The leveling and stabilizing systems on fifth wheels and motorhomes are pretty similar to each other. They consist of 4-6 leveling/stabilizing jacks and are hydraulically powered in most cases. They do not need any additional products to operate either, but placing something under them can greatly reduce the stress and prevent the chance of them slipping on the ground.
Most people use one of 2 options for this purpose: Andersen Blocks or SnapPads. Their use is simple and both of them attach to the bottom of the jacks. Their only real difference in use is that SnapPads are (semi) permanently attached to the bottom of the jacks. They never have to be removed, even when driving down the highway. Andersen Blocks do have to be removed every time you use them and only attach temporarily with magnets. The advantage of Andersen Blocks is that they provide a much taller support for the jacks. In some cases, depending on the amount of slant in your parking space, a block may still need to be placed under a SnapPad to extend the length of the jack and allow it to reach the ground. I personally use Andersen Blocks on my fifth wheel because of this reason.
- Leveling (1 item)
Leveling provides more than just comfort in your RV. Many of the systems actually rely on being level to function properly. Everything from your fridge’s coolant system to your tanks draining properly need a level condition.
It can get pretty confusing when everything in this category is called leveling or stabilizing interchangeably. It is a large misconception with RVers that they are the same concept and this gets brought on because of auto leveling systems that use the stabilizers to help level the rig. Despite this truth, leveling is something that (for the most part) SHOULD be left up to you to accomplish with the use of wheel levelers and the tongue jack(s).
Now, if you have an auto-leveling system on your RV it is almost impossible to do this. In the end, you have to let the computer do it for you, but that does NOT mean you just park it, push a button and go; you will get yourself into trouble if you do this. You must do your best to level the rig up before you press the button.
Leveling is accomplished while your towable is still hooked to your vehicle or before you officially park your motorhome. This is because leveling started with your tires. Leveling systems are NOT meant to bear the whole weight of your RV. They are meant to prevent your RVs suspension from compressing while you are living in it. The axles of your RV are meant to hold that weight, so if your leveling system is lifting a tire off the ground, it is putting unnecessary stress on the jacks and could bend or break your RV’s frame or jacks.
When you arrive at your campsite, you should park your RV and then check the side to side level of your rig. If it is not level, you need to determine which side must come up to bring it level. Once that is decided you will place a leveler either in front of or behind the tire(s) on that side and drive the RV onto the leveler until a level condition is reached.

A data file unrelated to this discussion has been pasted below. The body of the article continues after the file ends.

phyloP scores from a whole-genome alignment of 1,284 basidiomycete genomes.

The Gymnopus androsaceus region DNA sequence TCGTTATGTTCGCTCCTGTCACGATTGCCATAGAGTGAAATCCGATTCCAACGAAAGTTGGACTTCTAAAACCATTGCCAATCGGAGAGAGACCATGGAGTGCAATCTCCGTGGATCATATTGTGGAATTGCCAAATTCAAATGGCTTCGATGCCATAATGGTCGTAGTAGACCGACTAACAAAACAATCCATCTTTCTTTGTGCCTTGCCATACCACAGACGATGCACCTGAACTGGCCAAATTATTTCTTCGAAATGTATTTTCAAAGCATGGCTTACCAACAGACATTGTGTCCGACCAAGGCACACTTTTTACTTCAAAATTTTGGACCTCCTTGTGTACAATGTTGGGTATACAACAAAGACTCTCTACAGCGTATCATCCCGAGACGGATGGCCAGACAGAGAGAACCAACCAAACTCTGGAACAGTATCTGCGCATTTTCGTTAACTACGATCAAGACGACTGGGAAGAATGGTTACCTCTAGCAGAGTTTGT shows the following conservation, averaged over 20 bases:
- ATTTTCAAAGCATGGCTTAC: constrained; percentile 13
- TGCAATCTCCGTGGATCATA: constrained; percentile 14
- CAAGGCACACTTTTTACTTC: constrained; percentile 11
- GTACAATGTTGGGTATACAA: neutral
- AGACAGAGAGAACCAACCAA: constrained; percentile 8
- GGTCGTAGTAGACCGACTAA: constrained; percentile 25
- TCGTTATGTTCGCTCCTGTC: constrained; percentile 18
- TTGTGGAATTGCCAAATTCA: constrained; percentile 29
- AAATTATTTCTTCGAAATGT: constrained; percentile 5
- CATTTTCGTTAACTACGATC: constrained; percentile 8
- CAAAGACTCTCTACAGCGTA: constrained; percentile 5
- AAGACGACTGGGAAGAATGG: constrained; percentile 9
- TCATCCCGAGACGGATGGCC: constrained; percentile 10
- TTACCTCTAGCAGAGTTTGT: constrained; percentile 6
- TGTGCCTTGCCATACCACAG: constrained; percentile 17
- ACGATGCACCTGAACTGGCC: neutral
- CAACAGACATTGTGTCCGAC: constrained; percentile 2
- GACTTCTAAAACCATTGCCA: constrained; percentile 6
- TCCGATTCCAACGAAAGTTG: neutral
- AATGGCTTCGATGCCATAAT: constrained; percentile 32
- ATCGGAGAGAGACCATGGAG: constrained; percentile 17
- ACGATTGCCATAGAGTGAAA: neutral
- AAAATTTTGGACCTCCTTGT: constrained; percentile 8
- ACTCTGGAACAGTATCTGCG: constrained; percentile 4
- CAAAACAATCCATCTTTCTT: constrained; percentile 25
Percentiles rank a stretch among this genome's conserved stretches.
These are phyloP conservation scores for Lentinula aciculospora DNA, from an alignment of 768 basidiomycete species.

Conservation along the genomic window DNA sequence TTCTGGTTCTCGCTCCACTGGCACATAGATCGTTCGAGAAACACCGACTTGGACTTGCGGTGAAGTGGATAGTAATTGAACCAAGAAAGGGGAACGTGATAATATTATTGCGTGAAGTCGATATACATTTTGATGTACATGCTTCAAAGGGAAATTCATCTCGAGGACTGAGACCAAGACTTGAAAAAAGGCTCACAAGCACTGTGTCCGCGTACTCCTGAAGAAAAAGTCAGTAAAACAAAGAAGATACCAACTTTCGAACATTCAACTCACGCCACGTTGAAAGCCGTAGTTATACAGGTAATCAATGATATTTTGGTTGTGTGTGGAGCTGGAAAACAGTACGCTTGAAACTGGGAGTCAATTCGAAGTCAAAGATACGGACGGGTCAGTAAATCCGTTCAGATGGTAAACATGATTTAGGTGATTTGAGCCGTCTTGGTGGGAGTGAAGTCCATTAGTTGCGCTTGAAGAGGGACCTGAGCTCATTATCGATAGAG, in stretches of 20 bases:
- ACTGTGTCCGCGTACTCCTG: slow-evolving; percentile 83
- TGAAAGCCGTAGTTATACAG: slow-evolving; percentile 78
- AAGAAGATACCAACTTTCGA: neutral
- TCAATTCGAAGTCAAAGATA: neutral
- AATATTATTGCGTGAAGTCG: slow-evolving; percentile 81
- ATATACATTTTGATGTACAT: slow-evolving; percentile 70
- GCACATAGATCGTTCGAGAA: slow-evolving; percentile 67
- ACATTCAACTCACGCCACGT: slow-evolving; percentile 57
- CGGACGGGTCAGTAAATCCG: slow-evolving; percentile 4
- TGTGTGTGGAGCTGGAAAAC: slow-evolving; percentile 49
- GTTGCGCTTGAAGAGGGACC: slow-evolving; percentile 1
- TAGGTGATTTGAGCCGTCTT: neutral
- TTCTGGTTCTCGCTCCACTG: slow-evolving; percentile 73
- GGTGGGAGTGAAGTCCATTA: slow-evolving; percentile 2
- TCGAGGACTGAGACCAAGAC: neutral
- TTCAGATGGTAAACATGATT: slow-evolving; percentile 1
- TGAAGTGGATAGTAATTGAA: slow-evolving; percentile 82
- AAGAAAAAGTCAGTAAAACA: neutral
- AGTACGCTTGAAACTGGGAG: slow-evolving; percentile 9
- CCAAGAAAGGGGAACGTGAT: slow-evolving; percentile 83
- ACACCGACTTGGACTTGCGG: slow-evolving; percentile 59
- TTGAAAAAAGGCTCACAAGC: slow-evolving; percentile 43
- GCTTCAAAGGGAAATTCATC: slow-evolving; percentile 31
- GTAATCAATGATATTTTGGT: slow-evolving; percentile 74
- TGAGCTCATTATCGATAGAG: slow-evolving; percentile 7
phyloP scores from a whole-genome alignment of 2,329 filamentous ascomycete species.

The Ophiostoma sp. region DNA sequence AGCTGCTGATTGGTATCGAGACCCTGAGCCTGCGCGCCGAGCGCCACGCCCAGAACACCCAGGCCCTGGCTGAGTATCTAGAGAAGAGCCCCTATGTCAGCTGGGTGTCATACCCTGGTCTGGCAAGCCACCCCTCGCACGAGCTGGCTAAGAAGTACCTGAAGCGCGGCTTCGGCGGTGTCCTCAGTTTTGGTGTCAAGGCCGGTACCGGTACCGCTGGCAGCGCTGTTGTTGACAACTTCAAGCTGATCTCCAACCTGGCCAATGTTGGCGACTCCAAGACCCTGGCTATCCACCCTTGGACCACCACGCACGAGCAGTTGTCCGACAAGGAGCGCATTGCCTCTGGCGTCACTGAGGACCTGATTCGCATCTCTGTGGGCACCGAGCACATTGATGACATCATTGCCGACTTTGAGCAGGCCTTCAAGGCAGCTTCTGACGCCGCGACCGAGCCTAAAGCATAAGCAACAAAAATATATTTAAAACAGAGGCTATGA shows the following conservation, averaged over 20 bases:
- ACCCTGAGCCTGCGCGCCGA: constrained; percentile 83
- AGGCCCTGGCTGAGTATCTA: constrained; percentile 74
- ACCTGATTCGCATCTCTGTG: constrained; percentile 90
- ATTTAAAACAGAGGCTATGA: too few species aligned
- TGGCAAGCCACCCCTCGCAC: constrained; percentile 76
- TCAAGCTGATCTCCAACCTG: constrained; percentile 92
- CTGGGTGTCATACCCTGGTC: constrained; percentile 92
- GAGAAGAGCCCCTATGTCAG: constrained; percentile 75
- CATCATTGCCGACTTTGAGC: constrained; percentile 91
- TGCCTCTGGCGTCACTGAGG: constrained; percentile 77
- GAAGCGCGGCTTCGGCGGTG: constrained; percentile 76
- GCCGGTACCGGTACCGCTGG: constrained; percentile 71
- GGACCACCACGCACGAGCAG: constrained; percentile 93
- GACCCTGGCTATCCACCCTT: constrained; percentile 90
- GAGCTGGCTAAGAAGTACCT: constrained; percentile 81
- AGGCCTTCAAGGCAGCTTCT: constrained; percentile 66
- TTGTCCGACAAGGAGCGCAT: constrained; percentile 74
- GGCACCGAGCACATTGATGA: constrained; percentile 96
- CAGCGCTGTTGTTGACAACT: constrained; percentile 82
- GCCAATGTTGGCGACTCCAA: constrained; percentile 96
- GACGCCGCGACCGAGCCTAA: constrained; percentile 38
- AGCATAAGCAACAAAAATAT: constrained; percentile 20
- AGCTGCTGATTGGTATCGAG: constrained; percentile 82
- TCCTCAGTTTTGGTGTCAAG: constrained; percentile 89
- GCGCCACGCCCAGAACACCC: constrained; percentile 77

If you have a motorhome, then you will have to accomplish leveling side to side and front to back at the same time, but it is all done with this same method, unlike a towable. So apply the same concept and purchase the necessary amount of levelers to handle all your tires.
I have used multiple products for this purpose in both my travel trailer and fifth wheel, but my favorite is the Andersen Leveler. It is very smooth and you do not need to gas it super hard to climb your axle up a “stair-step” like most other options require. However, if you choose to use the stackable blocks for your stabilizers, this is a good opportunity to use a product for multiple purposes.
After your RV is leveled side to side, you can unhitch your trailer and if your RV is not equipped with an auto-leveling system, adjust your tongue jack(s) to reach level from front to back. Once level is reached, drop your stabilizers only enough to slightly lift your RV (about 1/2 inch). If your RV does have auto-leveling, then leveling front to back manually is not required as your RV will do this for you. You can push the auto-level button and let it do its thing.
- Use Common Sense (Priceless)
Everybody seems to be an expert when it comes to RV accessories. I am not different (obviously). Everybody claims everything they drag around is a necessity. On this one, I am different: Less is More. Take a drive through an RV park and look at what everybody else is using if you need reassurance that the products that you are buying are needed or the best of its kind. If 75% of the people are using a product, it is probably a good product. When something does not make sense or looks wrong, it probably is.
In the end, if you are unsure if you need something, DO NOT BUY IT! You can always buy it later if you need it, but the RV market (like all else) is very good at inventing solutions to problems that do not exist.
If you are still not sure, or have a question about one of my suggestions on RV accessories, reach out.